`Industry Group Pushes to Adopt Australian Olive Oil Standard in South Africa - Olive Oil Times

Industry Group Pushes to Adopt Australian Olive Oil Standard in South Africa

Nov. 15, 2011
Curtis Cord

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The indus­try asso­ci­a­tion of South African olive oil pro­duc­ers, has decided to sup­port the adop­tion of the same olive oil stan­dard recently put into place in Australia.

Andries Rabie, Chairman of the South African Olive Industry Association (SA Olive), said the gov­ern­ment in South Africa had estab­lished a com­mit­tee to con­sider the rec­om­men­da­tion.

The Australian Standard for Olive and Olive-Pomace Oils, which was approved in July by Standards Australia, estab­lished new vol­un­tary olive oil labelling and chem­istry guide­lines like no other mar­ket’s in the world. Misleading words like Light” and Pure” were dis­al­lowed and new test­ing meth­ods were sanc­tioned to deter­mine olive oil qual­ity and grade.

The International Olive Council, whose mem­ber coun­tries pro­duce over 95 per­cent of the world’s olive oil, crit­i­cized the Australian move, call­ing it a pos­si­ble trade bar­rier that would make adul­ter­ation eas­ier.

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But the new stan­dard has its sup­port­ers. Fellow up-and-com­ing pro­duc­ers in California, SA Olive, and even the rec­tor of the University of Jaén, Manuel Paras Rosa, have ral­lied around, accord­ing to Australian Olive Association President Paul Miller who plans on form­ing a new world alliance” based in part on the new stan­dard.

South Africa makes around 3 per­cent of the world’s wine, plac­ing it in the top ten pro­duc­ers, but its olive oil pro­duc­tion of 1,500 tons is barely on the radar. And with annual con­sump­tion esti­mated by Rabie at 7,000 tons, South Africans account for less than one-quar­ter of one per­cent of global olive oil con­sump­tion.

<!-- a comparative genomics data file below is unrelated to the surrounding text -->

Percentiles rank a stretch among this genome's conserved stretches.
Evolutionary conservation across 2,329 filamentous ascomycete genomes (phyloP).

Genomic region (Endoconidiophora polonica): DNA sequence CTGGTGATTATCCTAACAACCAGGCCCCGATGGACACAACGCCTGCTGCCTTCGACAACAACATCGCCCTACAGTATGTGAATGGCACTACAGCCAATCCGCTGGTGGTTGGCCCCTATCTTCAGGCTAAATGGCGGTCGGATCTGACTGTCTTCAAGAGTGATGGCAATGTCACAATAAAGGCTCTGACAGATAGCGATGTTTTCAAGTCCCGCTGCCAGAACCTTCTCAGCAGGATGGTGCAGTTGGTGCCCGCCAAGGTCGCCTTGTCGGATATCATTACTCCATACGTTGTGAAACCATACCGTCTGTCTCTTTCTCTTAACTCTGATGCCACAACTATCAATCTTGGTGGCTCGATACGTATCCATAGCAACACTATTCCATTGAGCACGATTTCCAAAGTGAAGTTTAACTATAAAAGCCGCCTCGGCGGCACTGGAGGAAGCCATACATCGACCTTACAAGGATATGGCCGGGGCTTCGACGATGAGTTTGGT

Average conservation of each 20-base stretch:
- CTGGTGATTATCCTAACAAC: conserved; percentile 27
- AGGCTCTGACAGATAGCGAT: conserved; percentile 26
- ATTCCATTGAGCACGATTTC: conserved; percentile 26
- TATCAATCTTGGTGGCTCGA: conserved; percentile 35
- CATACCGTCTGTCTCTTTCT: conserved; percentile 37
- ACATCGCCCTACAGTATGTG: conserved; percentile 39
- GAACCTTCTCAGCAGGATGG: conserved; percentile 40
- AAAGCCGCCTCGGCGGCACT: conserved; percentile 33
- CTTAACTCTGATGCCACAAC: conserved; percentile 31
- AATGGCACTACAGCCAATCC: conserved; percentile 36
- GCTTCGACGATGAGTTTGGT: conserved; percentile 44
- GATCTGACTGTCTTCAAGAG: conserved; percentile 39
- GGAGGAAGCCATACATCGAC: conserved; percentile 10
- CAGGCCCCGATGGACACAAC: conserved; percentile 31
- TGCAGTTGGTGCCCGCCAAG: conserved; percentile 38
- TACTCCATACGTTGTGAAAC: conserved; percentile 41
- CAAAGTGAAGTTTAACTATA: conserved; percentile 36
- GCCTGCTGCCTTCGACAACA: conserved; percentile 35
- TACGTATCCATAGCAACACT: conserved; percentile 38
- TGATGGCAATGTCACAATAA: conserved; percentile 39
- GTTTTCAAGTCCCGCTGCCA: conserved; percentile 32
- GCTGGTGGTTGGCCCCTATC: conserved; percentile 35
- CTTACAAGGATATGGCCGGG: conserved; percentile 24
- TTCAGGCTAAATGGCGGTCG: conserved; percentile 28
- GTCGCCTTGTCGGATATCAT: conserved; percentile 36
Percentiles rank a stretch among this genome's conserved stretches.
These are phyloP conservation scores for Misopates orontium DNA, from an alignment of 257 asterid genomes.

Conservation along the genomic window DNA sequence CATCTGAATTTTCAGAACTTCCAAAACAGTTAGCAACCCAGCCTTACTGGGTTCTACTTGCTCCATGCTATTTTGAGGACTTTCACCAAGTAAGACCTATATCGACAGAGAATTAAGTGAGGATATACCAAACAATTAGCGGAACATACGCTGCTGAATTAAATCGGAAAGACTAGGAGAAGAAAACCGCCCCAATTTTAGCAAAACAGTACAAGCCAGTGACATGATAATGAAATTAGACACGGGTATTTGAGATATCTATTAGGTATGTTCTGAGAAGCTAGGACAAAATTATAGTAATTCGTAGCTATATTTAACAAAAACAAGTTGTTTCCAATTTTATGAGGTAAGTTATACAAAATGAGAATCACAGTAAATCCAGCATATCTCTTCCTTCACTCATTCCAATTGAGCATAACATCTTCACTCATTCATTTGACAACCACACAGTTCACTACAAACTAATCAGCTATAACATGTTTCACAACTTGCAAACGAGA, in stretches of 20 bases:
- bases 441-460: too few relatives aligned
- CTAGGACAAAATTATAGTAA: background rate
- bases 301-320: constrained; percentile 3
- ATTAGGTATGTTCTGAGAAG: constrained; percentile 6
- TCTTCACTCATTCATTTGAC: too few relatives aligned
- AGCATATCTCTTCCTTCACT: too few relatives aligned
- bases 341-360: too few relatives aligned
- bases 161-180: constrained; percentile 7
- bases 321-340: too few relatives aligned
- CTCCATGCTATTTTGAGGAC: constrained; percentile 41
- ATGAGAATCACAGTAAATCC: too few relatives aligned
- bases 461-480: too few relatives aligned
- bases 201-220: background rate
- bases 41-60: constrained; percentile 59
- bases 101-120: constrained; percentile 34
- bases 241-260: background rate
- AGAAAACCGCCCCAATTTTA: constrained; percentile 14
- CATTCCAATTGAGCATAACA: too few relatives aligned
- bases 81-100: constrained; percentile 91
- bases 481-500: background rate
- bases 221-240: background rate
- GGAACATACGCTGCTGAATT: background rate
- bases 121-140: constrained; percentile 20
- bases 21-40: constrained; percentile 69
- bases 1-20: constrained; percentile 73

Rabie points out, how­ever, that olive oil con­sump­tion stood at just 1,800 tons 10 years ago, and the coun­try is con­sid­ered to be among the ris­ing New World pro­duc­ers that stand to chal­lenge the estab­lished ways of the olive oil indus­try and the long-held dom­i­nance of European pro­duc­ers.

For many years we have known that some EU brands were blend­ing refined oils into their extra vir­gin to get the price point down,” Rabie told Olive Oil Times, ” but we could never prove this.”

So, like their coun­ter­parts in the U.S. and Australia, SA Olive did some test­ing. We took 30 sam­ples ran­domly from retailer shelves. We found shock­ing results. Only 24 per­cent were found to be extra vir­gin accord­ing to IOC cri­te­ria,” Rabie said.

Rabie’s Willow Creek is the largest olive oil pro­ducer in South Africa, with about 280 hectares and 173,000 trees. The estate has been in his fam­ily since the late 18th cen­tury.

With world olive oil prices scrap­ing along his­tor­i­cal lows, count­less pro­duc­ers in every region are tee­ter­ing on the edge of via­bil­ity. The sit­u­a­tion in Australia is par­tic­u­larly dire, accord­ing to sources.

Unable to com­pete against sub­si­dized European pro­duc­ers export­ing low-qual­ity, often fraud­u­lent prod­ucts, New World pro­duc­ers have grown increas­ingly aggres­sive. Highly pub­li­cized qual­ity tests, stan­dards reform and groups like Miller’s alliance are seen as efforts to turn the tables and even the score.

If we could sort out the qual­ity, we could level the play­ing field in South Africa,” Rabie Said, We there­fore decided to sup­port the Australian stan­dard and adopt it here.”

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